Books | WAMU 88.5 - American University Radio

Books

RSS Feed
NPR

For Justice Sotomayor, Books Unlocked Imagination

Supreme Court Justice Sonia Sotomayor's autobiography, My Beloved World, debuted this week, and NPR's Nina Totenberg sat down with her to talk about her youth and schooling and career. Sotomayor discusses the role that books played in her life, from Nancy Drew to Shakespeare.
NPR

Rawn James: The Integration of the U.S. Military

In his new book, The Double V, the author argues that to understand race in America one must understand the history of African-Americans in the military. While the turning point came between WWI and WWII, the struggle began with the American Revolution.
NPR

The Inquisition: A Model For Modern Interrogators

The Inquisition revolutionized record-keeping and surveillance techniques that are still used today, says Cullen Murphy. His book God's Jury draws parallels between some of the interrogation techniques used in previous centuries with the ones used today.
WAMU 88.5

David Von Drehle: "Rise to Greatness" (Rebroadcast)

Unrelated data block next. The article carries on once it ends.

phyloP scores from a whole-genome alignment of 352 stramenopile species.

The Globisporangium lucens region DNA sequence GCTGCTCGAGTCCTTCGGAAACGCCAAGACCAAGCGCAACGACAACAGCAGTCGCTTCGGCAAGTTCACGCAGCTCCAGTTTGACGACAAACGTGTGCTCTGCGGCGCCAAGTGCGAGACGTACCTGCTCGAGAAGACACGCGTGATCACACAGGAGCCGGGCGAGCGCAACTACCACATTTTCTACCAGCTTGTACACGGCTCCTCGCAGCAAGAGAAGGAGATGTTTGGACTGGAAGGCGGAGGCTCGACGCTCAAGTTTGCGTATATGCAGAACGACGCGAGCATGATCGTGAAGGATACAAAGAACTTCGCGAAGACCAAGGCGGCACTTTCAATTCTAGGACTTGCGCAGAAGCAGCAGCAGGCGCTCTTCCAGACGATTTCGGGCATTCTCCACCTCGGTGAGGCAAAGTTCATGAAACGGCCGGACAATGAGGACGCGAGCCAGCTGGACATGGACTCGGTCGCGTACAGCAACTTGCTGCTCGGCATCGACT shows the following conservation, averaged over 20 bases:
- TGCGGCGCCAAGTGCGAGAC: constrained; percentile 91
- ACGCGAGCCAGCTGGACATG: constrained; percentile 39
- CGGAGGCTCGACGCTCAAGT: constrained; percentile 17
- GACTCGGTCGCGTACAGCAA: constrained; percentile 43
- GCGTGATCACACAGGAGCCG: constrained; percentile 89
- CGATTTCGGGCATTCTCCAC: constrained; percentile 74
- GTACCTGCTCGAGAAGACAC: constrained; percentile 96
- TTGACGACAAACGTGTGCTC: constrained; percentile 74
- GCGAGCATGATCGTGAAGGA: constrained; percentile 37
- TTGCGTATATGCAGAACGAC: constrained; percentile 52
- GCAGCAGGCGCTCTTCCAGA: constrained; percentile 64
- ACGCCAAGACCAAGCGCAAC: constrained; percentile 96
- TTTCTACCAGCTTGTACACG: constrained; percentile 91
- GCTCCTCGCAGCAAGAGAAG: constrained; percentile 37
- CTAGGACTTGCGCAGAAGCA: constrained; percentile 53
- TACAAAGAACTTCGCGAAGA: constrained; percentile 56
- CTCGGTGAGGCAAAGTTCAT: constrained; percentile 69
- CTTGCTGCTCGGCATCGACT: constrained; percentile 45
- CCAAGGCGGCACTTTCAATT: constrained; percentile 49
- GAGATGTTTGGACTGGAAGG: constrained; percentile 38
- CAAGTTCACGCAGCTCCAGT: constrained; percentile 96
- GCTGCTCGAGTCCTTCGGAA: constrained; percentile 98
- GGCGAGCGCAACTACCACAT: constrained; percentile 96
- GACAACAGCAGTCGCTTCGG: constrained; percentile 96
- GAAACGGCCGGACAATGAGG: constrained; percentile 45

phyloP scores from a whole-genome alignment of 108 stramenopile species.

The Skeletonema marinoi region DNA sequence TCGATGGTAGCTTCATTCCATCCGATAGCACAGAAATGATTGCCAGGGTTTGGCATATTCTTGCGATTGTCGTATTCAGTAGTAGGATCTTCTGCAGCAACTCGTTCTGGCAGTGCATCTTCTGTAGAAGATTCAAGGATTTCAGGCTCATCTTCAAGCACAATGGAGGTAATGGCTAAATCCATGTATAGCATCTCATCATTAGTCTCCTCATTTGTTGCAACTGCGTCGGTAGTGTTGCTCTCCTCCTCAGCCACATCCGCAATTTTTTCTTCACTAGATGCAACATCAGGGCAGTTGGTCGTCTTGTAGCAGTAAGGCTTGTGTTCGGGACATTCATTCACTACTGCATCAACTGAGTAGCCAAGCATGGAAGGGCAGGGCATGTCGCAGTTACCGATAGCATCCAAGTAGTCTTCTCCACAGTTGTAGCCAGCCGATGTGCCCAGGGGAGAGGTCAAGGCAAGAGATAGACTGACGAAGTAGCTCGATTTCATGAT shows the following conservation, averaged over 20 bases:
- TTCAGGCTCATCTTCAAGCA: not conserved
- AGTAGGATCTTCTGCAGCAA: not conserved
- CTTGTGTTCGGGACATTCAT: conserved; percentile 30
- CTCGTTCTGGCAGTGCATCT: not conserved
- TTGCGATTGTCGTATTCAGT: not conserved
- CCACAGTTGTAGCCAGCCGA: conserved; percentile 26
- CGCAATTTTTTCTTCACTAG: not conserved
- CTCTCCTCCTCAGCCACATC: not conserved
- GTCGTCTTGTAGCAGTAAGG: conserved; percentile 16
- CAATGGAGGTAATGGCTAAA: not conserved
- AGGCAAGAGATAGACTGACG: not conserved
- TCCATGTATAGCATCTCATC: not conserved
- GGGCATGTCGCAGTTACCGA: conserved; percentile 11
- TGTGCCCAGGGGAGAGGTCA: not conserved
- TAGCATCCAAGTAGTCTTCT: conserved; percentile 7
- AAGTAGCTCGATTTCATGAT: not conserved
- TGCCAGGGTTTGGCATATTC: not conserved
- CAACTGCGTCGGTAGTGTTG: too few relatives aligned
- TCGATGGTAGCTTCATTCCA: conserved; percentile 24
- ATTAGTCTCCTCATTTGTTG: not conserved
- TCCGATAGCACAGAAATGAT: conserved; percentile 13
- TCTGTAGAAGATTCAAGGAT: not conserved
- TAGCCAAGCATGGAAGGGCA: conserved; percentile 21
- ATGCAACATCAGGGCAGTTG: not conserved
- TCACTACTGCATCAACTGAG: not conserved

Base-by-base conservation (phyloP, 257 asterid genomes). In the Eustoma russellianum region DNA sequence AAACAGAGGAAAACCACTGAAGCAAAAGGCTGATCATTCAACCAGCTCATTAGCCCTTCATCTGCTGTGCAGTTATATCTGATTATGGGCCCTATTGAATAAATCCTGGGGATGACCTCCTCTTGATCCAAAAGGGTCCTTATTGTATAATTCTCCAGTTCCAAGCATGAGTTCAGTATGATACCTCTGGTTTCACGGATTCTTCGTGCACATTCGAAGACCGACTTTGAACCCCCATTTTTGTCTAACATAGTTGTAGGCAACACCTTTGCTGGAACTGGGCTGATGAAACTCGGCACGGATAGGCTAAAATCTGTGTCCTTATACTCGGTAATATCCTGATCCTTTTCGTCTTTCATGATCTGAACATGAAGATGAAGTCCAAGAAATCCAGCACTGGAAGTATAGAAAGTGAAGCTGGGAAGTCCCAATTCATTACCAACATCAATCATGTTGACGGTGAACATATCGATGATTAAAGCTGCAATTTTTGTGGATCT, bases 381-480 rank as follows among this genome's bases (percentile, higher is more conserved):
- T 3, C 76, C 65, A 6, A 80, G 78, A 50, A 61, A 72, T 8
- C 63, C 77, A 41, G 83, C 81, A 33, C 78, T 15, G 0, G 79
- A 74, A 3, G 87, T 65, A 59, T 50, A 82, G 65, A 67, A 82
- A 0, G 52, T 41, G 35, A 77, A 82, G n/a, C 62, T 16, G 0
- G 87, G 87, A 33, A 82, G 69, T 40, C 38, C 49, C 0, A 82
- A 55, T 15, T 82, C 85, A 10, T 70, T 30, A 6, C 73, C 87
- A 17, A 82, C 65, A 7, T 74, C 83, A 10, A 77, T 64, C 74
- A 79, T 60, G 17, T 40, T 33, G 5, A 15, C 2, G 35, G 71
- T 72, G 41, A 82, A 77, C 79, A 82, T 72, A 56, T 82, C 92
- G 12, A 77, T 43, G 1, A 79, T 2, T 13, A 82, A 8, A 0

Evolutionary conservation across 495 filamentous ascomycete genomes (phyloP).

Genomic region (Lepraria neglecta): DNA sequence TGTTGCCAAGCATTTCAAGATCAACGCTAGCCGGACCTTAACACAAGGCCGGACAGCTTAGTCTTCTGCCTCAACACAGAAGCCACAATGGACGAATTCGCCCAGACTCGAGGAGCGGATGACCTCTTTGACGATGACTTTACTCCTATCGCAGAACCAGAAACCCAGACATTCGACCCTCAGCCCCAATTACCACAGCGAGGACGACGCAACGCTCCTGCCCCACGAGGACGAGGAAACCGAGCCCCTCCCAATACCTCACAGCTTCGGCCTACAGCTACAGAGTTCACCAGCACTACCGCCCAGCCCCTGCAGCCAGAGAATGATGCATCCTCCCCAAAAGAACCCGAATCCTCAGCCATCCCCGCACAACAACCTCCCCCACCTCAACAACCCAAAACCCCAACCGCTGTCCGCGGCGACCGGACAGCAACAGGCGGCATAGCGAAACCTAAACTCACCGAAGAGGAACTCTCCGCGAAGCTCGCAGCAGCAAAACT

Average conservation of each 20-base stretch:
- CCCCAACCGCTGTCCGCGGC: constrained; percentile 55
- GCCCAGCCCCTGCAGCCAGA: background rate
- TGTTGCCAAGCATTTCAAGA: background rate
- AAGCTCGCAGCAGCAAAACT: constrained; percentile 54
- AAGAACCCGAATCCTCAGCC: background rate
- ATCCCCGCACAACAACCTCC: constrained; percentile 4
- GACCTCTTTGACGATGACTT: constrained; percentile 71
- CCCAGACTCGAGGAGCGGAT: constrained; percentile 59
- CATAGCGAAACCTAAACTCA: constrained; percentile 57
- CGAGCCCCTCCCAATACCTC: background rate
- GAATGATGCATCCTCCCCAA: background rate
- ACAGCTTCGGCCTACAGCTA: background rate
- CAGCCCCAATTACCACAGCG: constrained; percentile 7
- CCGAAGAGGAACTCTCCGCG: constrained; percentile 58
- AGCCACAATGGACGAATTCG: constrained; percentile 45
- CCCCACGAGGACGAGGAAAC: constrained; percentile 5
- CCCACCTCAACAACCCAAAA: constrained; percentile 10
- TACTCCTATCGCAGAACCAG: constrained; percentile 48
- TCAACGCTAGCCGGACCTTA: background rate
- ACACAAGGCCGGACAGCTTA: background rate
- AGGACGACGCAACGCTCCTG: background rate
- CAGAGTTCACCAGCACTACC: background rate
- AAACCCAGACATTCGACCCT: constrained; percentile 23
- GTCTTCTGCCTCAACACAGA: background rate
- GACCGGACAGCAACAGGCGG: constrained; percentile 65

The story of Abraham Lincoln's rise to greatness in 1862, America's most perilous year.

NPR

Rereading The Classics: Lessons Learned The Second Time Around

Writer Kevin Smokler spent a year rereading the books assigned in his high school English classes. Smokler, who is now nearly 40, talks with NPR's Neal Conan about what he learned after returning to the classics.
NPR

The 'Underlying Logic' Behind The Madness Of The Office

Those of us who work in an office know that there is at least some part of the organization that is utterly frustrating. In The Org, authors Tim Sullivan and Ray Fisman argue that the back-to-back meetings and unending bureaucracy serve an important purpose.
NPR

How A 'Madwoman' Upended A Literary Boys Club

The National Book Critics Circle has announced that two feminist literary scholars, Sandra Gilbert and Susan Gubar, will receive a lifetime achievement award. Critic Maureen Corrigan says their groundbreaking 1979 book, The Madwoman in the Attic, changed the way we read.

Pages